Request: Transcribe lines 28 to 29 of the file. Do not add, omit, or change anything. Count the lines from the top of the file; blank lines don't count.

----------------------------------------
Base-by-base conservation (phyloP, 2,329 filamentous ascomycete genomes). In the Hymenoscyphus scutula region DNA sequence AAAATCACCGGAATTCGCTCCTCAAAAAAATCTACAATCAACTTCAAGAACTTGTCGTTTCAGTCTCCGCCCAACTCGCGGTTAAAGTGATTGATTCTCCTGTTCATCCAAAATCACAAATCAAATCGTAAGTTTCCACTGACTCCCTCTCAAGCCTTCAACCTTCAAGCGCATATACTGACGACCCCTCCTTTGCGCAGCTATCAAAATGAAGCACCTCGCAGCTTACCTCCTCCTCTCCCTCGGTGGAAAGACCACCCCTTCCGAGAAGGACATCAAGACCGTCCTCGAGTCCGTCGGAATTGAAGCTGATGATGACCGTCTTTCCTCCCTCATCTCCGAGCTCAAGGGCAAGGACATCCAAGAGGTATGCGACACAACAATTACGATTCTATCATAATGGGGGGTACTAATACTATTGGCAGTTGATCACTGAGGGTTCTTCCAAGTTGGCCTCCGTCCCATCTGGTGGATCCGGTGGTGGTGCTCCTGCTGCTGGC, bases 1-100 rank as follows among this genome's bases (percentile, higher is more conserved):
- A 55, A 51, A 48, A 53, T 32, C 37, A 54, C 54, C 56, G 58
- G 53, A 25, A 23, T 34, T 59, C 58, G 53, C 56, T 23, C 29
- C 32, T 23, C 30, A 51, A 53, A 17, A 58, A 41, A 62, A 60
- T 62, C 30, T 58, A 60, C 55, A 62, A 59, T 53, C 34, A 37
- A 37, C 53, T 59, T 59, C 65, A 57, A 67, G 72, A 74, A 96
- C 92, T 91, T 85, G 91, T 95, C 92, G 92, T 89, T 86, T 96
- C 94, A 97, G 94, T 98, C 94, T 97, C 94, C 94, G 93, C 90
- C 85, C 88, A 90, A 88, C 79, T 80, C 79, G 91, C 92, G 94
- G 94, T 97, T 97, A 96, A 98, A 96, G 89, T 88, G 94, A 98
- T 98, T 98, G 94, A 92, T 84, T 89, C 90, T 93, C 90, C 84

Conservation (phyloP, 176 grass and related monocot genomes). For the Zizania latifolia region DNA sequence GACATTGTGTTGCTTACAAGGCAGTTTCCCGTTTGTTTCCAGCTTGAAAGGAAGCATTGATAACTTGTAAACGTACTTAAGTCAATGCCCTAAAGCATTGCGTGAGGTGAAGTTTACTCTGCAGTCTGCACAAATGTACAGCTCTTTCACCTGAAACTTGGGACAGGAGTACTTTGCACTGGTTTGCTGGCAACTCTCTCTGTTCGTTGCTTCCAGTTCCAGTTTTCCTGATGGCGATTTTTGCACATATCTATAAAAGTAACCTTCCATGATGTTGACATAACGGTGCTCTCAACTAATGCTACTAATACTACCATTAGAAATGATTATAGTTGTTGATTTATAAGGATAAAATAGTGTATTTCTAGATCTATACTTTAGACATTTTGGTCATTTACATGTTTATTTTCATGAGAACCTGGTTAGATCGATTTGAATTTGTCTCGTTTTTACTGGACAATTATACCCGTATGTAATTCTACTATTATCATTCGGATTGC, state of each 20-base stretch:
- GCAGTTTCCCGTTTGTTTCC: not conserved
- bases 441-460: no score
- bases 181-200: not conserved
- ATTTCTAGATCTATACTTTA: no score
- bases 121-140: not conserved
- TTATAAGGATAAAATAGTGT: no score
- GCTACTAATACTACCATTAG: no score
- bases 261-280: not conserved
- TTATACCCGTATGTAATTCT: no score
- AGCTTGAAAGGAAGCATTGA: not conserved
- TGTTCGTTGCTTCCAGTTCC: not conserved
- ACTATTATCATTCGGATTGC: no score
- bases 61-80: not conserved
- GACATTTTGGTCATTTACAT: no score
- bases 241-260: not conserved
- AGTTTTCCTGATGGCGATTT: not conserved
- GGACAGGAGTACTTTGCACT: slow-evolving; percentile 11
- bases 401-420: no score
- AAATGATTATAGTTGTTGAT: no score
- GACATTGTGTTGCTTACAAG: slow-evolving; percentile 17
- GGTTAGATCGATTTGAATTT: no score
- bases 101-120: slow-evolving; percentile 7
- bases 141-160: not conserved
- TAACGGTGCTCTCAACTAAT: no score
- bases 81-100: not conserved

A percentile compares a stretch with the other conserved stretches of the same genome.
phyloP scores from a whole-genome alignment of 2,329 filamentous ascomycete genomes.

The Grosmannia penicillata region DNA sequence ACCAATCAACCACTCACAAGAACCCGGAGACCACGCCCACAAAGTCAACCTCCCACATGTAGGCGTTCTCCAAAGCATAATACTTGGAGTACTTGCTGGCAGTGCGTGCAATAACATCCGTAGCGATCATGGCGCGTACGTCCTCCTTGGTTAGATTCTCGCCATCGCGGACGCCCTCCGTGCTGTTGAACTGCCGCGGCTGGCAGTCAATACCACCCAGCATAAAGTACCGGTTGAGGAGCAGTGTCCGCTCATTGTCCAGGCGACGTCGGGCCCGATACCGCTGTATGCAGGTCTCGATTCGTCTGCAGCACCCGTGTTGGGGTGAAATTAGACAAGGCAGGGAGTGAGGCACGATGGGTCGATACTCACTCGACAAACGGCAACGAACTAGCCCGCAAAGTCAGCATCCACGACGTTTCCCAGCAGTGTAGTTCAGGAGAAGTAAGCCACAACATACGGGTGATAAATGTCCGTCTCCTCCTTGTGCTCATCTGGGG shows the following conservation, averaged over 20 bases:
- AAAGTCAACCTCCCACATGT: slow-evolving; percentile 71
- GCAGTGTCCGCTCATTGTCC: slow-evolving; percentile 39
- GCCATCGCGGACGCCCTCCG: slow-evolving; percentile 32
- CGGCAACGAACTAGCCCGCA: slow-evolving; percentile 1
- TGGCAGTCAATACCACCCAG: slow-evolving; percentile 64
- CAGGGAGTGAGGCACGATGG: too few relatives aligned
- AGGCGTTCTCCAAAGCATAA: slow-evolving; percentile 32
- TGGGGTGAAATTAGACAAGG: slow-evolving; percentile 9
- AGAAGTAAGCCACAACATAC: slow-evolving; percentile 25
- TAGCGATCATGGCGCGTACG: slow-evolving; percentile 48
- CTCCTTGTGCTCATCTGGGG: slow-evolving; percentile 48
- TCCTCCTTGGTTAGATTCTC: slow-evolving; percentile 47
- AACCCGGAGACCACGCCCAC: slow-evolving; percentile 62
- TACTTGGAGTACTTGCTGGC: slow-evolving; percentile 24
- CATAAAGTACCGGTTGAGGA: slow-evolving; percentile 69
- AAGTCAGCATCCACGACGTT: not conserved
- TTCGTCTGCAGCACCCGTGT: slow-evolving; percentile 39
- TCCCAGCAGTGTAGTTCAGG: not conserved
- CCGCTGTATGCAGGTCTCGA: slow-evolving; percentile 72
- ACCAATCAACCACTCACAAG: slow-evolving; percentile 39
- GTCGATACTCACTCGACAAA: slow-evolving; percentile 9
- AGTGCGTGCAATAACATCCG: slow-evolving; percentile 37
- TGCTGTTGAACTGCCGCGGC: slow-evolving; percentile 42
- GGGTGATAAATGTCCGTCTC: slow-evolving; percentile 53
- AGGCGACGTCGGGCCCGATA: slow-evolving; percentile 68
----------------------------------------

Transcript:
- AGTTTTCCTGATGGCGATTT: not conserved
- GGACAGGAGTACTTTGCACT: slow-evolving; percentile 11